Requirements For Vac Therapy
The author has seen many instances where VAC therapy has been applied for diabetes wounds by surgeons without much success. This is due to failure to understand important requirements which must be met before VAC therapy can be applied. These requirements are:
Radical debridement and excision of all infected and devitalised tissues must first be done. VAC dressing cannot be applied over infected or necrotic tissues.
The first application is best done in the operating room after the radical debridement is done by a registrar or medical officer who has been trained in the application of VAC dressings.
Subsequent change of dressings in the ward must be done by a medical officer or a staff nurse who has been trained for VAC therapy.
Training can be provided by an experienced staff nurse on VAC dressing working with the commercial company providing the VAC dressing. The medical officer or staff nurse in the ward in charge of VAC dressing can call upon this experienced personnel in case of any difficulty faced in the application of VAC dressings.
Protocol And Methodological Approach
Our review formed part of a German-language HTA of the benefits and harms of NPWT in patients with wounds healing by secondary intention published by IQWiG in 2019. The full protocol and report are available on the Institutes website . Both the preliminary protocol and the preliminary report underwent public commenting procedures. IQWiGs responsibilities and methodological approach are described in its methods paper . Only completed studies were used, so there was no need for ethical approval and patient consent. We adhered to the PRISMA statement throughout this manuscript.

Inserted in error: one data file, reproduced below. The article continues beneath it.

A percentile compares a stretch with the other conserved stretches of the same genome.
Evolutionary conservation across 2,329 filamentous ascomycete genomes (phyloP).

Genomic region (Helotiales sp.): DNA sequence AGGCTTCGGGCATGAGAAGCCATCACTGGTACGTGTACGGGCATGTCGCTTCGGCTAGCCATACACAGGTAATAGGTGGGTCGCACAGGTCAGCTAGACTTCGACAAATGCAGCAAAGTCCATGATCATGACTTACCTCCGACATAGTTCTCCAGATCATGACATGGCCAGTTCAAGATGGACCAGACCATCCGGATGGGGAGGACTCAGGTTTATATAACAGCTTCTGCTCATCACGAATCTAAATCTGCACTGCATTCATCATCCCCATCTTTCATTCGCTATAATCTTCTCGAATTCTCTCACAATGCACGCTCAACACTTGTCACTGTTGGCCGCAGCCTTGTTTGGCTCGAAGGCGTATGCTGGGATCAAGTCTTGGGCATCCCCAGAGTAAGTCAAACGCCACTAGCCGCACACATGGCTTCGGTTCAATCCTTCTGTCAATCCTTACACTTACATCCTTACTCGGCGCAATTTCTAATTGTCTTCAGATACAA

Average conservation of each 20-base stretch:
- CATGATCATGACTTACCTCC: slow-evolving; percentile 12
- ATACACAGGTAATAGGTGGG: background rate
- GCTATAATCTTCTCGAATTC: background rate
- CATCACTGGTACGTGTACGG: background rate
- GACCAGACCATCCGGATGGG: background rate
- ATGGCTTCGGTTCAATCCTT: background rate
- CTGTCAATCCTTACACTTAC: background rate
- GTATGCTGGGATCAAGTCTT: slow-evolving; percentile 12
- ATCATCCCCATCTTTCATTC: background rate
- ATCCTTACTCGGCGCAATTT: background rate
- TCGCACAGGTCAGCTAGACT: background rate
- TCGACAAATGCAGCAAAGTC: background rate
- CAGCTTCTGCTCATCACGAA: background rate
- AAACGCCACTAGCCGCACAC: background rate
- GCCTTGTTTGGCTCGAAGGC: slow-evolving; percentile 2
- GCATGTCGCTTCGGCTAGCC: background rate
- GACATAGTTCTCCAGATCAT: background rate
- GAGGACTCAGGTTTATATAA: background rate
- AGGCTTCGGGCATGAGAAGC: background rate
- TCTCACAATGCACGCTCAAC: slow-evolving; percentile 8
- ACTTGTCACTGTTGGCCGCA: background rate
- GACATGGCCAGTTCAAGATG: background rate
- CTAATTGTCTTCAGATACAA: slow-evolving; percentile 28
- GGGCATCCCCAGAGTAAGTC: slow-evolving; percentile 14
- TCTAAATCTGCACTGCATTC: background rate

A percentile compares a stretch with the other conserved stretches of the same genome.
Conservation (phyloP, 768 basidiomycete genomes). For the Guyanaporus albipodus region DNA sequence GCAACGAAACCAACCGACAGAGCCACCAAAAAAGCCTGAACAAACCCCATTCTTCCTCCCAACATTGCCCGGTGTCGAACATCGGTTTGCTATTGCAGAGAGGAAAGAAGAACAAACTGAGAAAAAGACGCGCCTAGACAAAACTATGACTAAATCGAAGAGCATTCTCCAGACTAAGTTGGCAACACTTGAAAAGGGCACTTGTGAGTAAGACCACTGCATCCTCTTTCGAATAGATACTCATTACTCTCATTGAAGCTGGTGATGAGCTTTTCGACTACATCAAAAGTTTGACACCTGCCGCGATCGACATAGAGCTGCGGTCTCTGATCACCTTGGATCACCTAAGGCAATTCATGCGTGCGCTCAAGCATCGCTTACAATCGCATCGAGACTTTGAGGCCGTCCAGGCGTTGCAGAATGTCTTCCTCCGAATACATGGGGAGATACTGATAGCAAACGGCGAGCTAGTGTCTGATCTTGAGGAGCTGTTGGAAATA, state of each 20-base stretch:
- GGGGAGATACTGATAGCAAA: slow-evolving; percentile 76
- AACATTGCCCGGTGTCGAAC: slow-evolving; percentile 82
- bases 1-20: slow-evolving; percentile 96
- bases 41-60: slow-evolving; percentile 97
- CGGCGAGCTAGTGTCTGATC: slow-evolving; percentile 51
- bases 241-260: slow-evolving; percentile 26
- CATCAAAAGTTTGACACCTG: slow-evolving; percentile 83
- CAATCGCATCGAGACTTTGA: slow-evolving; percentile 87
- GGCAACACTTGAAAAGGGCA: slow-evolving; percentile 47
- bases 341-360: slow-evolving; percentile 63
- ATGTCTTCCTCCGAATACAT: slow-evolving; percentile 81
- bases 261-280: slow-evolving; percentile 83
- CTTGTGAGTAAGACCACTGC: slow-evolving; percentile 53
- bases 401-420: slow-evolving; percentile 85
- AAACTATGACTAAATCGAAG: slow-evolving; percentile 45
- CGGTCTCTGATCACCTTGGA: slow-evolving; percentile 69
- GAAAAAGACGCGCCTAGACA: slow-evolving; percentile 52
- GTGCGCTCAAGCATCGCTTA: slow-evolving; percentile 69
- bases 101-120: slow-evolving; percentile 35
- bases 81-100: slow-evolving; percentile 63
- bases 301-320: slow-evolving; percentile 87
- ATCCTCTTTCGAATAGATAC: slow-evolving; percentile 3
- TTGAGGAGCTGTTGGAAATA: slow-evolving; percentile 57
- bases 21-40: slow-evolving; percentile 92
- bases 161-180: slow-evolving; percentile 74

How Do I Know The Vac Therapy Device Is Working
The therapy status bar at the bottom of the touch screen displays specific therapy information. The spinning icon shows that negative pressure is being applied.Another way to tell if negative pressure is being applied is the foam dressing will be collapsed. You may also see wound fluid moving in the tubing.
How Wound Vac Therapy Works
A VAC therapy system includes a vacuum pump, a special bandage, a canister to collect fluid, and tubing.
A healthcare provider first fits a layer of foam dressing over the wound, which is sealed with a thin layer of film. The film has an opening that rubber tubing can fit through to connect to a vacuum pump.
Once connected, the vacuum pump can remove fluids and infections from the wound while helping to pull the edges of the wound together.
A person undergoing VAC therapy wears the device for close to 24 hours per day while theyre healing. The optimal level of negative pressure seems to be about
Advantages Over Other Possible Treatments
Most treatments for chronic wounds involve a lengthy stay in the hospital. This time can be reduced by using wound vac care because it helps to promote wound closure. If the wound heals quickly, the patient can return to normal activities sooner. Negative pressure wound therapy is also an option with less pain and discomfort for the patient than other possible treatments. And the wound vac success rate is very high.
Wound vac treatment also reduces the risk of an infection versus other forms of treatment. Because wound vac dressing change is only needed every 48 hours, there is less risk of exposure. Other treatments may need to be changed out as much as twice daily.
Graftjacket Regenerative Tissue Matrix
GRAFTJACKET® Xpress flowable soft tissue scaffold supports the body’s repair of damaged or inadequate integumental tissue, such as deep dermal wounds or diabetic ulcers.